Times were very different 100 years ago. In 1914, Babe Ruth made his debut with the Boston Red Sox, the first US bus line began and, on May 7, 1914, Mother's Day was officially recognized as a national holiday in the United States!
Here are some interesting facts:
- In 1914, pacifiers, wooden carriages and baby bottles were around, but mothers didn't have the conveniences of disposable diapers or wipes.
- One hundred years ago, over 95% of all US births took place at home. Today, home births account for less than 1% of all births.
There's a famous saying -- “A woman becomes a mother when she gets pregnant, a man becomes a father when he sees his baby.”
Even from the first signs of pregnancy, a woman begins to hope, dream, and worry about her future offspring, and what the future will hold for them.
Mothers never stop thinking about their children. They shower their children with kindness, show off their talents and achievements to anyone who will listen, and always have the best hopes and dreams for their kids.
My mother is a remarkable woman. She is the most positive person I know, always bringing sunshine to every room that she enters.
Eggs are one of the most recognized symbols of Easter. Since ancient times, rabbits and eggs have been associated with rebirth and new life. In Germany, children would make nests for the egg-laying hare, Osterhase, to lay her eggs in.
In America, German immigrants brought their Osterhase tradition to Pennsylvania in the 1700s. The beloved Easter egg hunt tradition began soon after, and it spread throughout the country. Baskets replaced nests and the game evolved into a treasure hunt. Prizes included chocolate, candy, toys and coins.
Easter is just around the corner and - with this holiday - we welcome Spring and the rebirth of new life.
It’s a great time of year to celebrate your family lineage with the younger generations.
Try some of these do-it-yourself crafts to celebrate both the holiday and your heritage. They are sure to be fun for kids and adults alike:
- Create a family tree centerpiece out of eggs:
Ethnic holidays, such as St. Patrick's Day for those of Irish ancestry, often spur an interest in family history.
According to the New York Times, the Irish diaspora in the United States alone numbers more than 36 million people, more than eight times Ireland's population. And this isn't even counting the descendants of Irish immigrants in countries around the world.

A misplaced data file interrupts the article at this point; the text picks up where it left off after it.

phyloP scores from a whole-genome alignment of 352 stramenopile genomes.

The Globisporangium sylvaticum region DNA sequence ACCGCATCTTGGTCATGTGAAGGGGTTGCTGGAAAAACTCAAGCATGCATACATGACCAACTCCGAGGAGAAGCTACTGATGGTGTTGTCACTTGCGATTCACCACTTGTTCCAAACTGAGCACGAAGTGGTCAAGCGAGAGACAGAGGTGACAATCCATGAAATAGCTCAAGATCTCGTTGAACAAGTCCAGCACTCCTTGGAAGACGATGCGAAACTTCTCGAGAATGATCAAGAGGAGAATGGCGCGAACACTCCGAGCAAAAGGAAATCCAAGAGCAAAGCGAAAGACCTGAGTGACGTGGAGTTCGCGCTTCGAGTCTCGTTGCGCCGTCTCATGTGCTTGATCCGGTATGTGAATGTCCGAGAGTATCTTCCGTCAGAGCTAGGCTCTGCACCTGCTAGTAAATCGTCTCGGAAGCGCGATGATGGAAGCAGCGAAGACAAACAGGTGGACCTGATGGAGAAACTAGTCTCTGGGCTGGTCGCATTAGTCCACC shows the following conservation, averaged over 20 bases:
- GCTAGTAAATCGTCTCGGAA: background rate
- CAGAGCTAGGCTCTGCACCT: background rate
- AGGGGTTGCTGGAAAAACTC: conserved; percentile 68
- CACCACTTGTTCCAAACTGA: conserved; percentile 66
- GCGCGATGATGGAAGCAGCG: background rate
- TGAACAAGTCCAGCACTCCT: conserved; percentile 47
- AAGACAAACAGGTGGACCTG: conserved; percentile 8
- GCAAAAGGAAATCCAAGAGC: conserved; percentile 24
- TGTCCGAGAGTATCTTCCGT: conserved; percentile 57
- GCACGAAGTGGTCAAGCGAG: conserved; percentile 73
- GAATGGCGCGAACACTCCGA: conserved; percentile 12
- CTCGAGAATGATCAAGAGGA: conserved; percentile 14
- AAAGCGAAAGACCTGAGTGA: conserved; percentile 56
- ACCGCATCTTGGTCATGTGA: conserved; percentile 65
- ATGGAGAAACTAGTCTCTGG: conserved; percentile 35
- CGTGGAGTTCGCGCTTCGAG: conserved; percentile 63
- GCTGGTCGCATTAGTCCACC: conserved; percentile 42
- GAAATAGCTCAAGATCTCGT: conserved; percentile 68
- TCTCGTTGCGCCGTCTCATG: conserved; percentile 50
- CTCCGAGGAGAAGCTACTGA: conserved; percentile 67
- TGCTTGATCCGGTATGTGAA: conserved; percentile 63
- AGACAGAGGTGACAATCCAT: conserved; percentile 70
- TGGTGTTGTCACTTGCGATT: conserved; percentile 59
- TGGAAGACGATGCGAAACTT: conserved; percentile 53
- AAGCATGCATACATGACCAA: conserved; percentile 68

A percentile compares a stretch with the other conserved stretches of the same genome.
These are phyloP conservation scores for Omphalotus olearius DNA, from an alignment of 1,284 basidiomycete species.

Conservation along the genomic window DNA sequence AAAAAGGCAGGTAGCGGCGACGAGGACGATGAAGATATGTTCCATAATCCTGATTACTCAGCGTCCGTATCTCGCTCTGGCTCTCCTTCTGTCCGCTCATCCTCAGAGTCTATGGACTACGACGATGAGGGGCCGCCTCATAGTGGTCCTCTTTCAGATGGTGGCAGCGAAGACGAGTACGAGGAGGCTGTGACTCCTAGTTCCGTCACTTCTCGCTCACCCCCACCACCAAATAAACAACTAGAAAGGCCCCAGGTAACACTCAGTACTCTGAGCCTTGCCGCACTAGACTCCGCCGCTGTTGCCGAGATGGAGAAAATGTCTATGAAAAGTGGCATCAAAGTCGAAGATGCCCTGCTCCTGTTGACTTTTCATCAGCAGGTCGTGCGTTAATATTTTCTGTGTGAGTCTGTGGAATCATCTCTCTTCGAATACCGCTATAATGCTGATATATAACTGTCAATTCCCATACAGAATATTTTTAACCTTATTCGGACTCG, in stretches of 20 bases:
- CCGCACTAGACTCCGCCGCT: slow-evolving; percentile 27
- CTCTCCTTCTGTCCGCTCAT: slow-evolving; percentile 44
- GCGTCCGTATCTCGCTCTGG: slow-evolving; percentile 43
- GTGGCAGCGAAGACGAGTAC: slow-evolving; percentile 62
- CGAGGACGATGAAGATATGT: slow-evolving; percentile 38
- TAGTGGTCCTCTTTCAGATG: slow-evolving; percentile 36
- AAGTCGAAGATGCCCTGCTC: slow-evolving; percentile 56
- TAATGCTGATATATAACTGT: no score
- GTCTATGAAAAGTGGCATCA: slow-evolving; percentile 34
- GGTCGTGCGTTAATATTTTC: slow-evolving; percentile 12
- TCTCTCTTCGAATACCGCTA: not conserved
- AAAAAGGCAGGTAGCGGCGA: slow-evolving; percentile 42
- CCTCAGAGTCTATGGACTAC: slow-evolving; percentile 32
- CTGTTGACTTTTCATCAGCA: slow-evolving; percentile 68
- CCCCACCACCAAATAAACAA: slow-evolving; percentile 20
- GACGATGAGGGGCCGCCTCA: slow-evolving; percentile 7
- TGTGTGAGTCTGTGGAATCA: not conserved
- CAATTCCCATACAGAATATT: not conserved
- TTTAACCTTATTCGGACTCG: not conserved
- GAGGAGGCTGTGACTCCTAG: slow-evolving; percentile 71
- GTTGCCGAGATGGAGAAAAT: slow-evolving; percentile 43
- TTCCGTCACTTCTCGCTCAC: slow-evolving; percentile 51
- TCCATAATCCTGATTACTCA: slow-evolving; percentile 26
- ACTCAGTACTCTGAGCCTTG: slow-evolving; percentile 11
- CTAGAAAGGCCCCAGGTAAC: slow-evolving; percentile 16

In large cities with many Irish descendants, such as New York and Boston to name just two, the day is celebrated by great parades. Traffic lane lines are painted green and green beer is served in bars. Parade-goers and others celebrating often wear green hats, ties or other items indicating their ancestry, such as pins or T-shirts reading "Kiss me. I'm Irish."
Many bars and restaurants will feature corned beef and cabbage or other Irish delicacies, along with that once-a-year green beer.
In honor of St. Patrick's Day, MyHeritage is offering free access to its Irish collection of some 600,000 Irish immigration records to the Port of New York, covering the years 1846-1851, which includes the Irish Potato Famine period. Immigration records and passenger manifests offer a wealth of family information. Read more here.
St. Patrick's Day, commemorating the life and work of Ireland's patron saint, is a day full of wonderful and joyous celebrations. This year it is celebrated on Monday, March 17.
In honor of the day, we are happy to give you free access - through March 17 - to a special collection of passengers arriving in New York from Ireland from 1846-1851.
Today is International Women’s Day. The global day celebrates the achievements of women: past, present and future.
In honor of the day, we're showcasing and celebrating some remarkable women. There are so many that fit into this category but we'll start with just a few:
Marie Curie (1867-1934)
Polish-born physicist and chemist Marie Curie, who researched radioactivity, moved to France. She was the first woman to win a Nobel Prize, the first person to win two Nobel Prizes, the only woman to win in two fields, and the only person to win in multiple sciences. Her work served as a foundation for modern day physics. She broke barriers and paved the way for women in her fields.
Love is in the air!
Valentine's Day, the day where couples express their love for one another, is only 4 days away. All around the world, romantics traditionally exchange candy, flowers and gifts and reminisce about how they first met.
How did your grandparents fall in love?
As Valentine's Day approaches, we invite you to share the amazing love stories or photos from your family's history for a chance to win a 1 year MyHeritage subscription.
Every family has love stories in their history. These are the stories that bring our families together.
Perhaps you have a sentimental photo of your ancestors together, from their wedding day, engagement or just out having fun?
Australia's National Day is celebrated on January 26. It has its beginnings in the anniversary of the arrival of the First Fleet of 11 convict ships from Great Britain, originally called Landing Day or Foundation Day.
Captain Arthur Phillip, the first governor of New South Wales, raised the Union Jack flag at Sydney Cove in 1788, which commemorated the British occupation of the continent's eastern half claimed by Captain James Cook on August 22, 1770.
Today only, share this link with your family and friends and have them sign up for a free MyHeritage account to build a family tree and discover new relatives and ancestors (you can as well, if you don't have an account already): http://bit.ly/GZrCjp